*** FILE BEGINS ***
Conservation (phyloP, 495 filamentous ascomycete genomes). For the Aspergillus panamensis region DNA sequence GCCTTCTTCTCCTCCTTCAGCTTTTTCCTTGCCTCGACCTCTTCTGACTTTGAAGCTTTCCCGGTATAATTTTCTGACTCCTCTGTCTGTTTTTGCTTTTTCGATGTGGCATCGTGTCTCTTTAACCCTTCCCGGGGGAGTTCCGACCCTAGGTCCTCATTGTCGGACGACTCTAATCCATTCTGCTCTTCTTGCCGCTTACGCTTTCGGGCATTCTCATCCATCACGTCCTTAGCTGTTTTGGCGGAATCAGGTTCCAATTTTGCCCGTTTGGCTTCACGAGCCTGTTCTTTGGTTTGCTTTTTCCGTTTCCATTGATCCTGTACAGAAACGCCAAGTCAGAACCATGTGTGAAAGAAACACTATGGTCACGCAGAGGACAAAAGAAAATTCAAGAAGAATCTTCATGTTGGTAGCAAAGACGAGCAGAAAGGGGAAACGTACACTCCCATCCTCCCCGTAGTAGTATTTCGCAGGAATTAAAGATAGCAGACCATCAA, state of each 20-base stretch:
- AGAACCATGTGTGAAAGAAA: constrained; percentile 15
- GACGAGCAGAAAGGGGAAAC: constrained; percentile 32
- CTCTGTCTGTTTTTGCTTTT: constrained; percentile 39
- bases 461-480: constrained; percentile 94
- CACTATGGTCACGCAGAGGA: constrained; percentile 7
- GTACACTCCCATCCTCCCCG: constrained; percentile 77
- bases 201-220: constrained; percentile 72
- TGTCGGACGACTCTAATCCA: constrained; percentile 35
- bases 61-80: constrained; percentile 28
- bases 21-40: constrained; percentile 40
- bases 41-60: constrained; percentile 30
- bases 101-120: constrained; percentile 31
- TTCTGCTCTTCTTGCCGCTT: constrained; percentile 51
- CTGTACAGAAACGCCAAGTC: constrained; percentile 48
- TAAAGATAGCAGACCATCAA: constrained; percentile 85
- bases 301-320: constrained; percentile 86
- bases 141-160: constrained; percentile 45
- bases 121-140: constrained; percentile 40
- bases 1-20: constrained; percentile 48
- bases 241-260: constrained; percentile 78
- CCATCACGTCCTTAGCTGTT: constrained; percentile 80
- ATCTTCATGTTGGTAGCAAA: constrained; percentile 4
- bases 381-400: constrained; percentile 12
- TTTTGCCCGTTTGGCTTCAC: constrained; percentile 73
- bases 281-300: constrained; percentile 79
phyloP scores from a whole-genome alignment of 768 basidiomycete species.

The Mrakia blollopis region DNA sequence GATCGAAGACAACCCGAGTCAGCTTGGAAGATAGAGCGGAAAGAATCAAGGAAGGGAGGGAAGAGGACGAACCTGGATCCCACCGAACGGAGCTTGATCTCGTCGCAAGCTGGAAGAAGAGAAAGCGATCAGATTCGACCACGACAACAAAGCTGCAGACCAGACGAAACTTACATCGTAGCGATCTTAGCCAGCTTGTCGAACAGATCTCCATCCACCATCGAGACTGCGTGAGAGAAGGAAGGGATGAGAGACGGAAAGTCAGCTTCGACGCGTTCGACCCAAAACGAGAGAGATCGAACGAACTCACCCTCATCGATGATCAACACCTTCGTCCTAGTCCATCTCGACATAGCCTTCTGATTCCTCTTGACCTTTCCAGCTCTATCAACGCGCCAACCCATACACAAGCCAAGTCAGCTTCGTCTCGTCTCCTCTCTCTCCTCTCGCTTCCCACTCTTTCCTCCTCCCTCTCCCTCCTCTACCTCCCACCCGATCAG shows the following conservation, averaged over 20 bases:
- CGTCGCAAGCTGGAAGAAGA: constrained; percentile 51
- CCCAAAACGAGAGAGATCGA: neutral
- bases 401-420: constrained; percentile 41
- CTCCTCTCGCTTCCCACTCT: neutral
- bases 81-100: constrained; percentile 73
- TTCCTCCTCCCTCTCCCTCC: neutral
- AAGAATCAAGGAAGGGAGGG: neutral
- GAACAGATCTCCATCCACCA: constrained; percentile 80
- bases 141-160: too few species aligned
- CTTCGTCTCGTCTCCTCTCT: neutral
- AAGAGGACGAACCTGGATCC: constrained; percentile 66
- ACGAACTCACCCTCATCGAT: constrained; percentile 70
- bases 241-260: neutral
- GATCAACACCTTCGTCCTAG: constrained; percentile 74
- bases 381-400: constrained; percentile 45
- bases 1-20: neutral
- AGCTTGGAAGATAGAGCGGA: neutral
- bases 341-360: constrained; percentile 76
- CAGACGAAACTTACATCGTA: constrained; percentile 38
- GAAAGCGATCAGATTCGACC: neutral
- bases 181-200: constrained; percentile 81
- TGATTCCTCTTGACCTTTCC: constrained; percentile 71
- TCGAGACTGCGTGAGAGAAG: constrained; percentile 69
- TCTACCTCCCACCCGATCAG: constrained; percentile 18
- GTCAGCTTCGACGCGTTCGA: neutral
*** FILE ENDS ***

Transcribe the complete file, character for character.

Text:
Conservation (phyloP, 495 filamentous ascomycete genomes). For the Aspergillus panamensis region DNA sequence GCCTTCTTCTCCTCCTTCAGCTTTTTCCTTGCCTCGACCTCTTCTGACTTTGAAGCTTTCCCGGTATAATTTTCTGACTCCTCTGTCTGTTTTTGCTTTTTCGATGTGGCATCGTGTCTCTTTAACCCTTCCCGGGGGAGTTCCGACCCTAGGTCCTCATTGTCGGACGACTCTAATCCATTCTGCTCTTCTTGCCGCTTACGCTTTCGGGCATTCTCATCCATCACGTCCTTAGCTGTTTTGGCGGAATCAGGTTCCAATTTTGCCCGTTTGGCTTCACGAGCCTGTTCTTTGGTTTGCTTTTTCCGTTTCCATTGATCCTGTACAGAAACGCCAAGTCAGAACCATGTGTGAAAGAAACACTATGGTCACGCAGAGGACAAAAGAAAATTCAAGAAGAATCTTCATGTTGGTAGCAAAGACGAGCAGAAAGGGGAAACGTACACTCCCATCCTCCCCGTAGTAGTATTTCGCAGGAATTAAAGATAGCAGACCATCAA, state of each 20-base stretch:
- AGAACCATGTGTGAAAGAAA: constrained; percentile 15
- GACGAGCAGAAAGGGGAAAC: constrained; percentile 32
- CTCTGTCTGTTTTTGCTTTT: constrained; percentile 39
- bases 461-480: constrained; percentile 94
- CACTATGGTCACGCAGAGGA: constrained; percentile 7
- GTACACTCCCATCCTCCCCG: constrained; percentile 77
- bases 201-220: constrained; percentile 72
- TGTCGGACGACTCTAATCCA: constrained; percentile 35
- bases 61-80: constrained; percentile 28
- bases 21-40: constrained; percentile 40
- bases 41-60: constrained; percentile 30
- bases 101-120: constrained; percentile 31
- TTCTGCTCTTCTTGCCGCTT: constrained; percentile 51
- CTGTACAGAAACGCCAAGTC: constrained; percentile 48
- TAAAGATAGCAGACCATCAA: constrained; percentile 85
- bases 301-320: constrained; percentile 86
- bases 141-160: constrained; percentile 45
- bases 121-140: constrained; percentile 40
- bases 1-20: constrained; percentile 48
- bases 241-260: constrained; percentile 78
- CCATCACGTCCTTAGCTGTT: constrained; percentile 80
- ATCTTCATGTTGGTAGCAAA: constrained; percentile 4
- bases 381-400: constrained; percentile 12
- TTTTGCCCGTTTGGCTTCAC: constrained; percentile 73
- bases 281-300: constrained; percentile 79
phyloP scores from a whole-genome alignment of 768 basidiomycete species.

The Mrakia blollopis region DNA sequence GATCGAAGACAACCCGAGTCAGCTTGGAAGATAGAGCGGAAAGAATCAAGGAAGGGAGGGAAGAGGACGAACCTGGATCCCACCGAACGGAGCTTGATCTCGTCGCAAGCTGGAAGAAGAGAAAGCGATCAGATTCGACCACGACAACAAAGCTGCAGACCAGACGAAACTTACATCGTAGCGATCTTAGCCAGCTTGTCGAACAGATCTCCATCCACCATCGAGACTGCGTGAGAGAAGGAAGGGATGAGAGACGGAAAGTCAGCTTCGACGCGTTCGACCCAAAACGAGAGAGATCGAACGAACTCACCCTCATCGATGATCAACACCTTCGTCCTAGTCCATCTCGACATAGCCTTCTGATTCCTCTTGACCTTTCCAGCTCTATCAACGCGCCAACCCATACACAAGCCAAGTCAGCTTCGTCTCGTCTCCTCTCTCTCCTCTCGCTTCCCACTCTTTCCTCCTCCCTCTCCCTCCTCTACCTCCCACCCGATCAG shows the following conservation, averaged over 20 bases:
- CGTCGCAAGCTGGAAGAAGA: constrained; percentile 51
- CCCAAAACGAGAGAGATCGA: neutral
- bases 401-420: constrained; percentile 41
- CTCCTCTCGCTTCCCACTCT: neutral
- bases 81-100: constrained; percentile 73
- TTCCTCCTCCCTCTCCCTCC: neutral
- AAGAATCAAGGAAGGGAGGG: neutral
- GAACAGATCTCCATCCACCA: constrained; percentile 80
- bases 141-160: too few species aligned
- CTTCGTCTCGTCTCCTCTCT: neutral
- AAGAGGACGAACCTGGATCC: constrained; percentile 66
- ACGAACTCACCCTCATCGAT: constrained; percentile 70
- bases 241-260: neutral
- GATCAACACCTTCGTCCTAG: constrained; percentile 74
- bases 381-400: constrained; percentile 45
- bases 1-20: neutral
- AGCTTGGAAGATAGAGCGGA: neutral
- bases 341-360: constrained; percentile 76
- CAGACGAAACTTACATCGTA: constrained; percentile 38
- GAAAGCGATCAGATTCGACC: neutral
- bases 181-200: constrained; percentile 81
- TGATTCCTCTTGACCTTTCC: constrained; percentile 71
- TCGAGACTGCGTGAGAGAAG: constrained; percentile 69
- TCTACCTCCCACCCGATCAG: constrained; percentile 18
- GTCAGCTTCGACGCGTTCGA: neutral